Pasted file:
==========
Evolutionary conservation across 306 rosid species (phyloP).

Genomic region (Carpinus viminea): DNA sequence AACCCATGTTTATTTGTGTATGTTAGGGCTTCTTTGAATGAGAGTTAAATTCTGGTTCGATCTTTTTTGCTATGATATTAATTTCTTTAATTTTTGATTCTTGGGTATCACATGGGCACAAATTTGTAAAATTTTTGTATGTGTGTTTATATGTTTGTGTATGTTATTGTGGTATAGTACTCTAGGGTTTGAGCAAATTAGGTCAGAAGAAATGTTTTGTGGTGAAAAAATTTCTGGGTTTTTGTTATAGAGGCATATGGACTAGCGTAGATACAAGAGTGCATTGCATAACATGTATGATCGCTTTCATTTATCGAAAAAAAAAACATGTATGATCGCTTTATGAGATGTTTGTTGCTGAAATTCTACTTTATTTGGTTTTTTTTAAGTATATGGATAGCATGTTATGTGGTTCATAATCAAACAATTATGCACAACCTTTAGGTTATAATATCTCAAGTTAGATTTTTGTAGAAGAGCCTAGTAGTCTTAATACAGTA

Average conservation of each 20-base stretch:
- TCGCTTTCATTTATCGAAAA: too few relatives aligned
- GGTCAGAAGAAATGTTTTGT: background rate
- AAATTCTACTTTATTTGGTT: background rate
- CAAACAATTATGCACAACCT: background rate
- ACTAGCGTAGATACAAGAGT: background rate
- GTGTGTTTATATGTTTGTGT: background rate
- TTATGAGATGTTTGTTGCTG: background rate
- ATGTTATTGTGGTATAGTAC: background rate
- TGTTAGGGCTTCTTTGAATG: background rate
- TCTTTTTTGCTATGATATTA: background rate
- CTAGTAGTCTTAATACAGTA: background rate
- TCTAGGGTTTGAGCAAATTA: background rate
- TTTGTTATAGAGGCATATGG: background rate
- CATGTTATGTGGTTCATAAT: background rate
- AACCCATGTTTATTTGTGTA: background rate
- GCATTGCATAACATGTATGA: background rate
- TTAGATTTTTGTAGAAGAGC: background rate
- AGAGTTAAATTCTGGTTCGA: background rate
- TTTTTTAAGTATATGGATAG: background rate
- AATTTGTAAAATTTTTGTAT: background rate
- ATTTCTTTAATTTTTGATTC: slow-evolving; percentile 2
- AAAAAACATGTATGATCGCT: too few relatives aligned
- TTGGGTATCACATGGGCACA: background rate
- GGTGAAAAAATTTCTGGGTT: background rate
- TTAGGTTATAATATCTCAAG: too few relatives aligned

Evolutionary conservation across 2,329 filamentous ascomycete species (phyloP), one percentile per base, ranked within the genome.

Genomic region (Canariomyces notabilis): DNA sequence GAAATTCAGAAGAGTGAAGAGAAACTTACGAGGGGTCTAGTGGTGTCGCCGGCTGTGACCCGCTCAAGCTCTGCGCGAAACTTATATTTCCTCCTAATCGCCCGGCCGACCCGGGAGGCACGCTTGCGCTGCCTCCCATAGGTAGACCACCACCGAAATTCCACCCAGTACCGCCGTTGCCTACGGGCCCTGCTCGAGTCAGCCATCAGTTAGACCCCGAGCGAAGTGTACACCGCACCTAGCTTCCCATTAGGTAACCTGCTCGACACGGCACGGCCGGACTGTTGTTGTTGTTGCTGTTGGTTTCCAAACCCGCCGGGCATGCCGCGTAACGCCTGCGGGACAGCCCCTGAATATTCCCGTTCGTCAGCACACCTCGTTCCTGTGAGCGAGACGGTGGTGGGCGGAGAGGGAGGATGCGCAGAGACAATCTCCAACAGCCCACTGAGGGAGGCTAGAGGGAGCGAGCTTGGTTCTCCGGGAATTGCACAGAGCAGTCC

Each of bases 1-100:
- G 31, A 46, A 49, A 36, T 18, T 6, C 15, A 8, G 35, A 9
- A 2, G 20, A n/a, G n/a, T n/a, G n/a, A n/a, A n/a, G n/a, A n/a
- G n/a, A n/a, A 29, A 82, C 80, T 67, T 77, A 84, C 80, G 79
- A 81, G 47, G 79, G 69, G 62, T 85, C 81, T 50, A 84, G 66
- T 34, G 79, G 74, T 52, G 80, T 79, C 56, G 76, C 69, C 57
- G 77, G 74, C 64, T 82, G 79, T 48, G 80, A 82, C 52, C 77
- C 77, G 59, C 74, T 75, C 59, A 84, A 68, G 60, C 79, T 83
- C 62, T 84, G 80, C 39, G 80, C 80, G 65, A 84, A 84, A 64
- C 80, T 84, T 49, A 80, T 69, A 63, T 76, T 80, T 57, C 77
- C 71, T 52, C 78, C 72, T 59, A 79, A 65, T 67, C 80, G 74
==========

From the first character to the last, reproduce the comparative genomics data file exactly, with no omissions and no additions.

Evolutionary conservation across 306 rosid species (phyloP).

Genomic region (Carpinus viminea): DNA sequence AACCCATGTTTATTTGTGTATGTTAGGGCTTCTTTGAATGAGAGTTAAATTCTGGTTCGATCTTTTTTGCTATGATATTAATTTCTTTAATTTTTGATTCTTGGGTATCACATGGGCACAAATTTGTAAAATTTTTGTATGTGTGTTTATATGTTTGTGTATGTTATTGTGGTATAGTACTCTAGGGTTTGAGCAAATTAGGTCAGAAGAAATGTTTTGTGGTGAAAAAATTTCTGGGTTTTTGTTATAGAGGCATATGGACTAGCGTAGATACAAGAGTGCATTGCATAACATGTATGATCGCTTTCATTTATCGAAAAAAAAAACATGTATGATCGCTTTATGAGATGTTTGTTGCTGAAATTCTACTTTATTTGGTTTTTTTTAAGTATATGGATAGCATGTTATGTGGTTCATAATCAAACAATTATGCACAACCTTTAGGTTATAATATCTCAAGTTAGATTTTTGTAGAAGAGCCTAGTAGTCTTAATACAGTA

Average conservation of each 20-base stretch:
- TCGCTTTCATTTATCGAAAA: too few relatives aligned
- GGTCAGAAGAAATGTTTTGT: background rate
- AAATTCTACTTTATTTGGTT: background rate
- CAAACAATTATGCACAACCT: background rate
- ACTAGCGTAGATACAAGAGT: background rate
- GTGTGTTTATATGTTTGTGT: background rate
- TTATGAGATGTTTGTTGCTG: background rate
- ATGTTATTGTGGTATAGTAC: background rate
- TGTTAGGGCTTCTTTGAATG: background rate
- TCTTTTTTGCTATGATATTA: background rate
- CTAGTAGTCTTAATACAGTA: background rate
- TCTAGGGTTTGAGCAAATTA: background rate
- TTTGTTATAGAGGCATATGG: background rate
- CATGTTATGTGGTTCATAAT: background rate
- AACCCATGTTTATTTGTGTA: background rate
- GCATTGCATAACATGTATGA: background rate
- TTAGATTTTTGTAGAAGAGC: background rate
- AGAGTTAAATTCTGGTTCGA: background rate
- TTTTTTAAGTATATGGATAG: background rate
- AATTTGTAAAATTTTTGTAT: background rate
- ATTTCTTTAATTTTTGATTC: slow-evolving; percentile 2
- AAAAAACATGTATGATCGCT: too few relatives aligned
- TTGGGTATCACATGGGCACA: background rate
- GGTGAAAAAATTTCTGGGTT: background rate
- TTAGGTTATAATATCTCAAG: too few relatives aligned

Evolutionary conservation across 2,329 filamentous ascomycete species (phyloP), one percentile per base, ranked within the genome.

Genomic region (Canariomyces notabilis): DNA sequence GAAATTCAGAAGAGTGAAGAGAAACTTACGAGGGGTCTAGTGGTGTCGCCGGCTGTGACCCGCTCAAGCTCTGCGCGAAACTTATATTTCCTCCTAATCGCCCGGCCGACCCGGGAGGCACGCTTGCGCTGCCTCCCATAGGTAGACCACCACCGAAATTCCACCCAGTACCGCCGTTGCCTACGGGCCCTGCTCGAGTCAGCCATCAGTTAGACCCCGAGCGAAGTGTACACCGCACCTAGCTTCCCATTAGGTAACCTGCTCGACACGGCACGGCCGGACTGTTGTTGTTGTTGCTGTTGGTTTCCAAACCCGCCGGGCATGCCGCGTAACGCCTGCGGGACAGCCCCTGAATATTCCCGTTCGTCAGCACACCTCGTTCCTGTGAGCGAGACGGTGGTGGGCGGAGAGGGAGGATGCGCAGAGACAATCTCCAACAGCCCACTGAGGGAGGCTAGAGGGAGCGAGCTTGGTTCTCCGGGAATTGCACAGAGCAGTCC

Each of bases 1-100:
- G 31, A 46, A 49, A 36, T 18, T 6, C 15, A 8, G 35, A 9
- A 2, G 20, A n/a, G n/a, T n/a, G n/a, A n/a, A n/a, G n/a, A n/a
- G n/a, A n/a, A 29, A 82, C 80, T 67, T 77, A 84, C 80, G 79
- A 81, G 47, G 79, G 69, G 62, T 85, C 81, T 50, A 84, G 66
- T 34, G 79, G 74, T 52, G 80, T 79, C 56, G 76, C 69, C 57
- G 77, G 74, C 64, T 82, G 79, T 48, G 80, A 82, C 52, C 77
- C 77, G 59, C 74, T 75, C 59, A 84, A 68, G 60, C 79, T 83
- C 62, T 84, G 80, C 39, G 80, C 80, G 65, A 84, A 84, A 64
- C 80, T 84, T 49, A 80, T 69, A 63, T 76, T 80, T 57, C 77
- C 71, T 52, C 78, C 72, T 59, A 79, A 65, T 67, C 80, G 74